End of discussion.

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John Atkinson Posted: May 30, 2014 16 comments
For Jason Victor Serinus, one of the highlights of the 2013 T.H.E. Show in Newport Beach, California, was the public debut of the Sopranino—a horn-loaded, self-polarized, electrostatic supertweeter from EnigmAcoustics. In his report, Jason wrote about the sound of a pair of Sopraninos used atop Magico V3 speakers: "only folks with severe hearing loss would have missed how the sound opened up when the Sopranino was switched in." Well, as you can read later, I don't have hearing loss, and I did also hear an improvement with the Sopranino. So when I visited the Californian company's dem room at the 2014 Consumer Electronics Show, in Las Vegas, I asked for review samples.
John Atkinson Posted: May 27, 2014 Published: Jun 01, 2014 5 comments
A year or so ago, in my review of the Pass Labs XP-30 preamplifier, I wrote that the heart of an audio system is the preamplifier, in that it sets the overall quality of the system's sound. But it is the power amplifier that is responsible for determining the character of the system's sound, because it is the amplifier that must directly interface with the loudspeakers. The relationship between amplifier and loudspeaker is complex, and the nature of that relationship literally sets the tone of the sound quality.
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John Atkinson Posted: May 12, 2014 32 comments
It was the summer of 2000. We had closed Stereophile's office in Santa Fe, New Mexico, the City Different in the Land of Enchantment, where the magazine had been headquartered since 1978, and moved lock, stock, and audio systems to New York City. Once I got to New York, I needed an editorial assistant. Stephen Mejias became that assistant in August 2000, at the age of 21.
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John Atkinson Posted: May 08, 2014 8 comments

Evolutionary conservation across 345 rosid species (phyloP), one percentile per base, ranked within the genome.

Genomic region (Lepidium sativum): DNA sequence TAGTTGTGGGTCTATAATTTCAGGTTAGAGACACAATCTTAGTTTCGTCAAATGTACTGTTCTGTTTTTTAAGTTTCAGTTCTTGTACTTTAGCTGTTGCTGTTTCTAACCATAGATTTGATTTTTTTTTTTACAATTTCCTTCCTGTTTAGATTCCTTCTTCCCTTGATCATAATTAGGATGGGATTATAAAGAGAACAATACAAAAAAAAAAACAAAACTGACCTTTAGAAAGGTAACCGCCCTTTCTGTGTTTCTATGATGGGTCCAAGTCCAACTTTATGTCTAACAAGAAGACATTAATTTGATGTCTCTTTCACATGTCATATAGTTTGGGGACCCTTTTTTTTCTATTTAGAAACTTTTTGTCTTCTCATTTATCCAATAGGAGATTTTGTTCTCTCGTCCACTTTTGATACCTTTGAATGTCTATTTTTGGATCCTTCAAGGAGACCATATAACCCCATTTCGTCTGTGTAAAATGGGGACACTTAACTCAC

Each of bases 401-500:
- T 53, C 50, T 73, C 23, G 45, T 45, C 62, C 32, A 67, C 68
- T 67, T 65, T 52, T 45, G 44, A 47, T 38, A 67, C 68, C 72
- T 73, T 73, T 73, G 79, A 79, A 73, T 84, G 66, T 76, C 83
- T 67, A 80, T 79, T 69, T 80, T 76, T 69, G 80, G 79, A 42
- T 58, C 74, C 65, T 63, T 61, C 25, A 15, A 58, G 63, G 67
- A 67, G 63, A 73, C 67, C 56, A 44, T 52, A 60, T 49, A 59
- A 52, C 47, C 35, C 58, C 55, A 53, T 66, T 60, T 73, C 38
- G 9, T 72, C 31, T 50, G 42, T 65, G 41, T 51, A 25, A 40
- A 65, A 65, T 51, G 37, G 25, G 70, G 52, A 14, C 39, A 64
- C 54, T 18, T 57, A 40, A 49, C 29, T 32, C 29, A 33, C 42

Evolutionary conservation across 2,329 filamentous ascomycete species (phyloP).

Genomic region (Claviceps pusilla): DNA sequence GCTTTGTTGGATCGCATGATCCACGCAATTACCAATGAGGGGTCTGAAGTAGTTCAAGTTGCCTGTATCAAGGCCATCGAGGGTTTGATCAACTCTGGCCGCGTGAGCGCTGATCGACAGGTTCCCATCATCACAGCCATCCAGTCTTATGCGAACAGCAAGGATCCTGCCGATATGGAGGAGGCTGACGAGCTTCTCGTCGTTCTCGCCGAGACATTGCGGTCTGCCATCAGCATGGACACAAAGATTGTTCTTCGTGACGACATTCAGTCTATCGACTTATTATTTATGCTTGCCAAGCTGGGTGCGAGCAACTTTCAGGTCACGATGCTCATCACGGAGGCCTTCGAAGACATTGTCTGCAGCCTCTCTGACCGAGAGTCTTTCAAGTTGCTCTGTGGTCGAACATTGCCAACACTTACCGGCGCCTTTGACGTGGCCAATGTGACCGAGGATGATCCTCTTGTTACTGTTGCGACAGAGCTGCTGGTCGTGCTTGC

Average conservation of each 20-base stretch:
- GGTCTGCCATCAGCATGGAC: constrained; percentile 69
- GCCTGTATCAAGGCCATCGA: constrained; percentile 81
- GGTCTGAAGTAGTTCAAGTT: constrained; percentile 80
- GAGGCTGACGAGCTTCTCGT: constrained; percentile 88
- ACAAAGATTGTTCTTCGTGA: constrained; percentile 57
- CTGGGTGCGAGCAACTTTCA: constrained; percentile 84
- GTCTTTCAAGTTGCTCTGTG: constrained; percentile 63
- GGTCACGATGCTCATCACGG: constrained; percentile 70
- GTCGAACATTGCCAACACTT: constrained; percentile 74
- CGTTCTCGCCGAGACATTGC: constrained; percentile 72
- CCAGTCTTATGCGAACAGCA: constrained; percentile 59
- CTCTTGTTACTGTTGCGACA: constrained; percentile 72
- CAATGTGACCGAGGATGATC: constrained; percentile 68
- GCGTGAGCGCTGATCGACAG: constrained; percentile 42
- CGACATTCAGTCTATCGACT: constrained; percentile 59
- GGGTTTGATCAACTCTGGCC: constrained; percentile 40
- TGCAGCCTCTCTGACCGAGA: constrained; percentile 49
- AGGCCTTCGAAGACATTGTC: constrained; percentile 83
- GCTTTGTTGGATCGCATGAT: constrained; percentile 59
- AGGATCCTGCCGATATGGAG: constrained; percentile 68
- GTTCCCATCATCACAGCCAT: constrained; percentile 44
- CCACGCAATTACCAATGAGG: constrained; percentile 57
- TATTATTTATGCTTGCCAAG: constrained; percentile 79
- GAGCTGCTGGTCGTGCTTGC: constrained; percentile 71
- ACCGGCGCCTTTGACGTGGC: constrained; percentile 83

McIntosh's President Charlie Randall, pictured outside the company's Binghamton HQ. (Photo: John Atkinson)

We received the following press release on May 7—Ed.


Mauro Grange, CEO of Fine Sounds SpA, and Charlie Randall, longtime President of McIntosh Laboratory, Inc., have announced their plans for a management buyout of Fine Sounds Group in partnership with LBO France and Yarpa. The acquisition will facilitate greater opportunities for global collaborations amongst the product development, marketing, distribution and finance teams of each of the Group's portfolio of brands, which includes Sonus Faber, Audio Research Corporation, Wadia Digital, Sumiko and McIntosh.
John Atkinson Posted: May 02, 2014 6 comments
"Physical discs are so 20th century," I wrote back in 2006, when I began experimenting with using, in my high-end rig, a computer as a legitimate source of music. These days I rarely pop a disc into my Ayre Acoustics C-5xeMP disc player, unless it's an SACD I want to hear, or a CD I haven't yet ripped into my library. But many audiophiles, even if attracted to the idea of using a file-based system as a primary music source, do not want a computer in their listening rooms. Nor do they want to be bothered by the fact that a computer demands too intimate a relationship with its user.